“The CCI will have a tough time not initiating a formal investigation into Google given the EU case, unless they can show the problem has been addressed (by remedies),” one of the sources said.

The Indian complaint presents the latest regulatory headache for the Mountain View, California-based company in a key growth market.

Last year, the Indian antitrust watchdog imposed a fine of 1.36 billion rupees ($19 million) on Google for “search bias” and abuse of its dominant position. It also found Google had put its commercial flight search function in a prominent position on the search results page.

Google appealed against that order, saying the ruling could cause it “irreparable” harm and reputational loss, Reuters reported.

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The money advice every millennial needs to hear

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Experts share their answers to your biggest money questions.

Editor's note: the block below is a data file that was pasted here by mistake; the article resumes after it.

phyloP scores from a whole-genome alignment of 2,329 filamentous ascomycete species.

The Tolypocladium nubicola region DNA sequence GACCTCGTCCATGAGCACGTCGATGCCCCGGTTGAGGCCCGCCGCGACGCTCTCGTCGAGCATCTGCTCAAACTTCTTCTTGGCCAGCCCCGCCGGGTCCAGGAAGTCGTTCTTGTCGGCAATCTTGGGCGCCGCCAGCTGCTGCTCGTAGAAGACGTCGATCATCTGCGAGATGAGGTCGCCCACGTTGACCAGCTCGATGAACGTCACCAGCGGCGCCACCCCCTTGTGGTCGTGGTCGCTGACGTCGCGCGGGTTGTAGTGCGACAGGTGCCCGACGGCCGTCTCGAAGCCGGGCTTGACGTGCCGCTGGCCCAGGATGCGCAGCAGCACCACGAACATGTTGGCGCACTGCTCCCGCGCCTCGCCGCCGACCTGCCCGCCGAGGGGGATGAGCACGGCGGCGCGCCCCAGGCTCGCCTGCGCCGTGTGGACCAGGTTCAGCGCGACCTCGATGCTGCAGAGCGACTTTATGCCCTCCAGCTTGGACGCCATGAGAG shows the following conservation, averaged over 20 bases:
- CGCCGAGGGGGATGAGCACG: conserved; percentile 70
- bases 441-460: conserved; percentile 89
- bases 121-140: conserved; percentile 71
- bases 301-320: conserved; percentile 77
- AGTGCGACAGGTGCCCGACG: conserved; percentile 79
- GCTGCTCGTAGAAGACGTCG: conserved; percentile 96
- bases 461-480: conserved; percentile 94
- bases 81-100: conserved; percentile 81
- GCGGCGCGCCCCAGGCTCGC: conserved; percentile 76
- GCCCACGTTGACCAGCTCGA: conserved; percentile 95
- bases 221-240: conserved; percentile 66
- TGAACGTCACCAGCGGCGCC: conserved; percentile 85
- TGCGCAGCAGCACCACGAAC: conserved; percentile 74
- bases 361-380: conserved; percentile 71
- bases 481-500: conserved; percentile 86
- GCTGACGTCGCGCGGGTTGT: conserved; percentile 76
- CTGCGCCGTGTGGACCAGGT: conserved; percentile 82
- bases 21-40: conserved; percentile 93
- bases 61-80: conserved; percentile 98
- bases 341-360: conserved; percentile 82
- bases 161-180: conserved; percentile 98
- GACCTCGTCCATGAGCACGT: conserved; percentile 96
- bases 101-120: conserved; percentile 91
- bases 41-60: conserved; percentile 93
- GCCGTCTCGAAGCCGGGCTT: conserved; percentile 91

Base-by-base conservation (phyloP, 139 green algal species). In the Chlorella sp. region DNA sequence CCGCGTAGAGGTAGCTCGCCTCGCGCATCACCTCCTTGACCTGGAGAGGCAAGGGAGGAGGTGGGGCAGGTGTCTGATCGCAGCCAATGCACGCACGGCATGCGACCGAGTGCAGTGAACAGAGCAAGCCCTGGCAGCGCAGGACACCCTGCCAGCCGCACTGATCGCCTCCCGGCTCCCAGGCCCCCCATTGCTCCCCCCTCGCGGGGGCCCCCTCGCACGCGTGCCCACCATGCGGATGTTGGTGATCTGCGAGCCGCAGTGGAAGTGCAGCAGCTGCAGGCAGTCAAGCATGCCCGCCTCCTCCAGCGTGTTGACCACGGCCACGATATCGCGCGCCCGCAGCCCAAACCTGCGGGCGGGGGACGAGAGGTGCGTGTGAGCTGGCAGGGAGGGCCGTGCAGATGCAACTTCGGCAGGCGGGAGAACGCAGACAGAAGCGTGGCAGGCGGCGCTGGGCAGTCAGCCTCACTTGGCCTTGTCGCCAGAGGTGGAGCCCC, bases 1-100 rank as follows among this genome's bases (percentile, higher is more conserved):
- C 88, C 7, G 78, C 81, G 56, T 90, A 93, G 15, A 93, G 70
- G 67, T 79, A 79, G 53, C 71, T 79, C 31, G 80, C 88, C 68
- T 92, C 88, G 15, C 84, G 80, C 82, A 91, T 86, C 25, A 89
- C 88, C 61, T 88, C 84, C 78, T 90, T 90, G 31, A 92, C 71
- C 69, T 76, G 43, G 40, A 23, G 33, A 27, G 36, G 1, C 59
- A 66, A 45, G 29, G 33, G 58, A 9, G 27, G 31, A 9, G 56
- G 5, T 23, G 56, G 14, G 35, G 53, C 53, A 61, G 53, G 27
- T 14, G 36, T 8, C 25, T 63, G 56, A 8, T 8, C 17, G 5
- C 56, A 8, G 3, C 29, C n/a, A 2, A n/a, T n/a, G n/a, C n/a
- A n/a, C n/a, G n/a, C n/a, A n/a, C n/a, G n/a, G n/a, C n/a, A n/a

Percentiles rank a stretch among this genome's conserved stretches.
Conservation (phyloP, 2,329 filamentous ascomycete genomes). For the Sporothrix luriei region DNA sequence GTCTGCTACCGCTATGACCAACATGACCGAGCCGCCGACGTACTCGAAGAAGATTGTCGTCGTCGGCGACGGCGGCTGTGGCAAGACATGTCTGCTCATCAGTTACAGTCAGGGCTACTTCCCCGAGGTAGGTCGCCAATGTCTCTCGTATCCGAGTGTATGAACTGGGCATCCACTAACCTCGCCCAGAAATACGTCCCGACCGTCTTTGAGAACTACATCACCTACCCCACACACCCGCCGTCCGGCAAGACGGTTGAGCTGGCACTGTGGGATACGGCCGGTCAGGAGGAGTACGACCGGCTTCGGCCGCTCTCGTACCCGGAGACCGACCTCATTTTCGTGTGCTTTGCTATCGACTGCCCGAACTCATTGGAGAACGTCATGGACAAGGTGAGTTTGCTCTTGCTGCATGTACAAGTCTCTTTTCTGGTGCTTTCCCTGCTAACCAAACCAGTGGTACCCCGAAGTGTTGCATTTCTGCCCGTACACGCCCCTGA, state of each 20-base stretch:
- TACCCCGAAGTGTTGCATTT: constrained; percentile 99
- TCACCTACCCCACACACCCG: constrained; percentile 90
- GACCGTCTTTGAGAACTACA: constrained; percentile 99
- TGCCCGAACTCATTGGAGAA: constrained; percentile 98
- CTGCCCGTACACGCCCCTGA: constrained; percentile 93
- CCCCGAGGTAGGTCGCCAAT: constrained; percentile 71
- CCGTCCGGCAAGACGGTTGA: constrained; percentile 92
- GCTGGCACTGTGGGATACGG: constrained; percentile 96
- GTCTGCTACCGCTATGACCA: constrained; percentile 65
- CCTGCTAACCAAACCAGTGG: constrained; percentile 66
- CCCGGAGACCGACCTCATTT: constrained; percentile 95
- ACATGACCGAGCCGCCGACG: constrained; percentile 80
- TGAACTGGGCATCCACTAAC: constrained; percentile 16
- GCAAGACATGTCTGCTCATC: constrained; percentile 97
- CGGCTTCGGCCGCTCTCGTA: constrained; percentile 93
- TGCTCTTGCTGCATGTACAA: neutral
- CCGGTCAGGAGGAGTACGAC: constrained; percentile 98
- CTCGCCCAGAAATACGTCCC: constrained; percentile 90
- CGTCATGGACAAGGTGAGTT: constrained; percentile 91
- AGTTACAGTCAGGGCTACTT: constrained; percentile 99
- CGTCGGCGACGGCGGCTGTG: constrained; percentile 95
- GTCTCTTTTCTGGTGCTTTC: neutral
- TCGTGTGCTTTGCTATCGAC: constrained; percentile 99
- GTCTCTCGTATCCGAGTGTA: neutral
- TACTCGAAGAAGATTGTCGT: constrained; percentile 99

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Sri Lanka market pressures seem contained but action needed: IMF

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The IMF last month agreed to extend its $1.5 billion loan program for Sri Lanka for an extra year into 2020, a move that had bolstered the island’s status as a top-performing frontier debt market this year. The IMF said its board in mid-May would take a final vote on the extension and fifth review of the loan program, which was launched in 2016.

The extra year would provide Sri Lankan authorities additional time to “anchor macroeconomic stability and complete their reform agenda,” Goretti said, adding that the IMF was “deeply saddened by the horrific attacks in Sri Lanka” and “joins the international community in condemning these atrocious acts of terrorism.”

She said Sri Lanka has made important progress in reforming its economy including by revamping its tax system, strengthening social safety net programs and transitioning to central bank inflation targeting.